Overall, your structure contains the key elements that you will need to solve most cases. I do have a couple of specific comments, though, that will help you improve it.
1) break down your profit tree further (especially on the revenue side)
In some cases, the real "heart" of the answer will be a level deeper than the structure you show. For example, it is not just that "quantity has decreased" but it's that "the number of customers we have has decreased, but the sales per customer have remained the same". This can have a significant effect on your answer.
- Number of customers
- Sales per customer
- Average purchase size
- Number of purchases
2) Only ask questions on competition if that part of the initial structure has revealed an insight.
Always ask yourself "why am I asking this question?" Asking about competition is just helping you understand the source of the problem more - e.g. "is it just our product mix that has shifted towards cheaper products or is this an industry wide problem?". Therefore, you should only ask about a competitor's price or product mix if that element of the structure was identified as an issue or point of interest when you were going through the profit tree. Asking questions on competitor's price if you already know that the issue is not one of price will make you seem like you are not hypothesis driven and will reflect poorly on your performance.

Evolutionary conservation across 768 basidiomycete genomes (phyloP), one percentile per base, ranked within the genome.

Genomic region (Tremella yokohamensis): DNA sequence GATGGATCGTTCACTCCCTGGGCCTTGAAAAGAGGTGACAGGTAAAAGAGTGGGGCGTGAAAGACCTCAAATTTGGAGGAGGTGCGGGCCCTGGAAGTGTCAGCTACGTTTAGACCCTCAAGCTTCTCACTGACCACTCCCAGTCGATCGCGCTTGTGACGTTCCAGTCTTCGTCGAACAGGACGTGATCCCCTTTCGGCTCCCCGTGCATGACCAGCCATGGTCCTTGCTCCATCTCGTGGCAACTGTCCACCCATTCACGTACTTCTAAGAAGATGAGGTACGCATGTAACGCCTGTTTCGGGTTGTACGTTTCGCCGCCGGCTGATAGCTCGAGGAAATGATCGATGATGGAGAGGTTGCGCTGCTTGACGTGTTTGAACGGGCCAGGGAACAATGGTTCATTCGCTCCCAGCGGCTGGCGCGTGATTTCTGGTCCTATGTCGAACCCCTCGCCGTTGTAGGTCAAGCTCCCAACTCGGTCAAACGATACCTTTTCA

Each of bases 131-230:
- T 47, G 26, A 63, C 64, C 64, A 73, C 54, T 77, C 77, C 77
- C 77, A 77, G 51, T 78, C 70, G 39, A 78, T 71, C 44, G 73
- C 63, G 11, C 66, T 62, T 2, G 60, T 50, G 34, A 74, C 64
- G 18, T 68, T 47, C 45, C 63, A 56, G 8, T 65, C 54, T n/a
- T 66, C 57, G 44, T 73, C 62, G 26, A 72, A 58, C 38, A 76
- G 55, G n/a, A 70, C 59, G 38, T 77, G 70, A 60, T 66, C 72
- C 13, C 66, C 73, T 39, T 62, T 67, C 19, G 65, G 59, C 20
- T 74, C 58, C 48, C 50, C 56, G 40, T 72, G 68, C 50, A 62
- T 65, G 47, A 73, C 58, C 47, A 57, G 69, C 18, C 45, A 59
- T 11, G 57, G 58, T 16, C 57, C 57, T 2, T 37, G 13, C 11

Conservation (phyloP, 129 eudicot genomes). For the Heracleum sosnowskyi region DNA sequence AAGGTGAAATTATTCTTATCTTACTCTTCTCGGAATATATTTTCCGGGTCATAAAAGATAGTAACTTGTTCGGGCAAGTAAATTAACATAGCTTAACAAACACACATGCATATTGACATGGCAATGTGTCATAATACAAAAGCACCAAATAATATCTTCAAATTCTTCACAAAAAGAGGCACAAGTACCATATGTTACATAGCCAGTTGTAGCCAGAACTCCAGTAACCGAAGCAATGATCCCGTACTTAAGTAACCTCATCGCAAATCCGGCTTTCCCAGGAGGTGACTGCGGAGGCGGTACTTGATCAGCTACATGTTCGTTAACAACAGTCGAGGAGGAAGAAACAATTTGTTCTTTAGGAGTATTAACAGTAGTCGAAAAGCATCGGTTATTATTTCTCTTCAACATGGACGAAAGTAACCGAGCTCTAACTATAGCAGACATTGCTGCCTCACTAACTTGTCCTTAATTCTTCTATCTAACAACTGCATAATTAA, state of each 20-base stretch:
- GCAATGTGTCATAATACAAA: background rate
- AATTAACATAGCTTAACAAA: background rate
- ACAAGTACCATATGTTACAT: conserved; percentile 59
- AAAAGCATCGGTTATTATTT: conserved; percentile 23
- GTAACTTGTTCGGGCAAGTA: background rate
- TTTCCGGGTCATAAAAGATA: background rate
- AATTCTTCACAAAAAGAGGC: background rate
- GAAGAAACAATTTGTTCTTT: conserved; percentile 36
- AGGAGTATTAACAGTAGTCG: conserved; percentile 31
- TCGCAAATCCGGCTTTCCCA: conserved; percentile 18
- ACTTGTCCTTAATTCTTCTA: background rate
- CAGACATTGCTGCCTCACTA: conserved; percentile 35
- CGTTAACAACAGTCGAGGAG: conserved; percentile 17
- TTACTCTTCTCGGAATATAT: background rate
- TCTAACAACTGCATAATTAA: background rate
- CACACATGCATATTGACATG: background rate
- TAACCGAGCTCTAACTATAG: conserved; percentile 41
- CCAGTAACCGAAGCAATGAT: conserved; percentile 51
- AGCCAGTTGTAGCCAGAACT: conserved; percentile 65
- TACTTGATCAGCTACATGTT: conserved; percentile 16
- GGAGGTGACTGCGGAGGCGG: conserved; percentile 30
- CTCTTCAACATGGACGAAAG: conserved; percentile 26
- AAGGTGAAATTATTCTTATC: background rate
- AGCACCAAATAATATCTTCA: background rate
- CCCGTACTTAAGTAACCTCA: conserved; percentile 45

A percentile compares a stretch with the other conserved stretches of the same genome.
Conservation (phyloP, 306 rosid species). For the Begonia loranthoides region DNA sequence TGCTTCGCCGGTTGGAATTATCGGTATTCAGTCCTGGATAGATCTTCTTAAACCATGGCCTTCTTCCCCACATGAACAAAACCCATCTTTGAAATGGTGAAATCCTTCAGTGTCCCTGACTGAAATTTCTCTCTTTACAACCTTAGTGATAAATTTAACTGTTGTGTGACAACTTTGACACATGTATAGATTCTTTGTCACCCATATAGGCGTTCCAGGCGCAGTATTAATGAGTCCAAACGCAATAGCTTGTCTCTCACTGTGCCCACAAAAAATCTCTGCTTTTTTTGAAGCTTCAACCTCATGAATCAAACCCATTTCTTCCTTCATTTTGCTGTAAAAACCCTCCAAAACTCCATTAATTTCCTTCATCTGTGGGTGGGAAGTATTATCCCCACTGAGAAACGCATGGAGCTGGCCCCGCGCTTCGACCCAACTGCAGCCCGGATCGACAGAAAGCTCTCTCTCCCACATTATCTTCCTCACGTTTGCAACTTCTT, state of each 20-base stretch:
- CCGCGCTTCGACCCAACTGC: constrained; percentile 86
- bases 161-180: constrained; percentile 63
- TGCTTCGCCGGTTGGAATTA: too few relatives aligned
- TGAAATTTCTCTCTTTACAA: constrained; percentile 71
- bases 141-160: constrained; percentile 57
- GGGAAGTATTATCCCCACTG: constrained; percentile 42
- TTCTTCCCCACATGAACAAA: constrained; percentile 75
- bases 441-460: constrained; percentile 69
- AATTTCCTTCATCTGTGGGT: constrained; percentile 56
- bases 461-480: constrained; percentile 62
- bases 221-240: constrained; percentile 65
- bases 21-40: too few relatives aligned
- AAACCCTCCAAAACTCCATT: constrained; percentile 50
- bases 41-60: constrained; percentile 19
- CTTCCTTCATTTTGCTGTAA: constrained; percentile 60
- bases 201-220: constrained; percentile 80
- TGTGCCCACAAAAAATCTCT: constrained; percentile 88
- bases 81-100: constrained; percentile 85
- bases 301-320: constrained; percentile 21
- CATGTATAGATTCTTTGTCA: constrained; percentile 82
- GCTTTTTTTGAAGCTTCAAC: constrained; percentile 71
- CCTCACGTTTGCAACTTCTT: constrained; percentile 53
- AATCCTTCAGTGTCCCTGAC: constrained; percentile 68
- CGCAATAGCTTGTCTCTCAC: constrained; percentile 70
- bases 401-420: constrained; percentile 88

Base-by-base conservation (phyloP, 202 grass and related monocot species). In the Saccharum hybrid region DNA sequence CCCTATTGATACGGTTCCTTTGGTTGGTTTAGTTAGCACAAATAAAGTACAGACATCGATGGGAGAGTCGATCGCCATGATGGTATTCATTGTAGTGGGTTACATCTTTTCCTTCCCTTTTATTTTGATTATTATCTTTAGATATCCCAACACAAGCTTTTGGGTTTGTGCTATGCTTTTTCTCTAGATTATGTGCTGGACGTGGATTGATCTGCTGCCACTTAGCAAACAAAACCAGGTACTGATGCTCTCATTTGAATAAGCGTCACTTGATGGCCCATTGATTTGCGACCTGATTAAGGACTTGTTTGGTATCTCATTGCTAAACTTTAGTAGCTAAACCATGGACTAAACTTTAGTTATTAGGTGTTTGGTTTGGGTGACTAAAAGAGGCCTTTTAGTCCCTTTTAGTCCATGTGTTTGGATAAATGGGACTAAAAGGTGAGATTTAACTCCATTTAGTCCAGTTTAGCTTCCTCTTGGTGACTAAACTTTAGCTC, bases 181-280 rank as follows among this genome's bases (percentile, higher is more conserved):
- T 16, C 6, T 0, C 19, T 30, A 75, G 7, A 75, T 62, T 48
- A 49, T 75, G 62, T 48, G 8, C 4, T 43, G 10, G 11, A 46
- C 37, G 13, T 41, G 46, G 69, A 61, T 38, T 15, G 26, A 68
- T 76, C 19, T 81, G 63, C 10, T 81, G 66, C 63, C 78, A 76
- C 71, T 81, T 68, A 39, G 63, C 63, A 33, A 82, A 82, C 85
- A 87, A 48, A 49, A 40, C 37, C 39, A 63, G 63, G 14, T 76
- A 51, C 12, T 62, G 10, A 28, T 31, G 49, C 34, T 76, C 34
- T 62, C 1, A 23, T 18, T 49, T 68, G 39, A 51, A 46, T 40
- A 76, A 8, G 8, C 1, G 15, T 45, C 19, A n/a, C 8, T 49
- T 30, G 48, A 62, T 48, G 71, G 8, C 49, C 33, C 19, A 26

My advice here would be to not even put competition as the second part of the structure, but rather to say "after I have identified the specific source of the profitability problem, I want to look into what our competitors are doing and figure out if this is a specific company X problem or whether it is affecting the whole industry"
3) Customise turnaround strategies
Your strategies can be broken down into broadly two buckets: 1) strategies that can help turnaround the specific issue (e.g. lower number of customers) and 2) other strategies that can help turn around other components of the profitability tree.
Solutions under 1) are generally preferred because they fix the actual source of the issue, but this is not always possible (e.g. if it is a macro trend), then you may want to look at other levers to try improve profitability. For example, a lot of banks which have their revenues threatened and challenged by Fintechs and increased regulation/competition are now turning to cost-cutting and leaner organisational structures to maintain healthy profits.
4) Overall, you should be more clear that every subsequent phase of your structure depends on the previous phase.
As I explained above, you should only look into competitor benchmarks in the areas you have identified as important. Your turnaround solutions should be focused on turning around the specific source of the issue rather than generic turnaround solutions.
Hope this helps!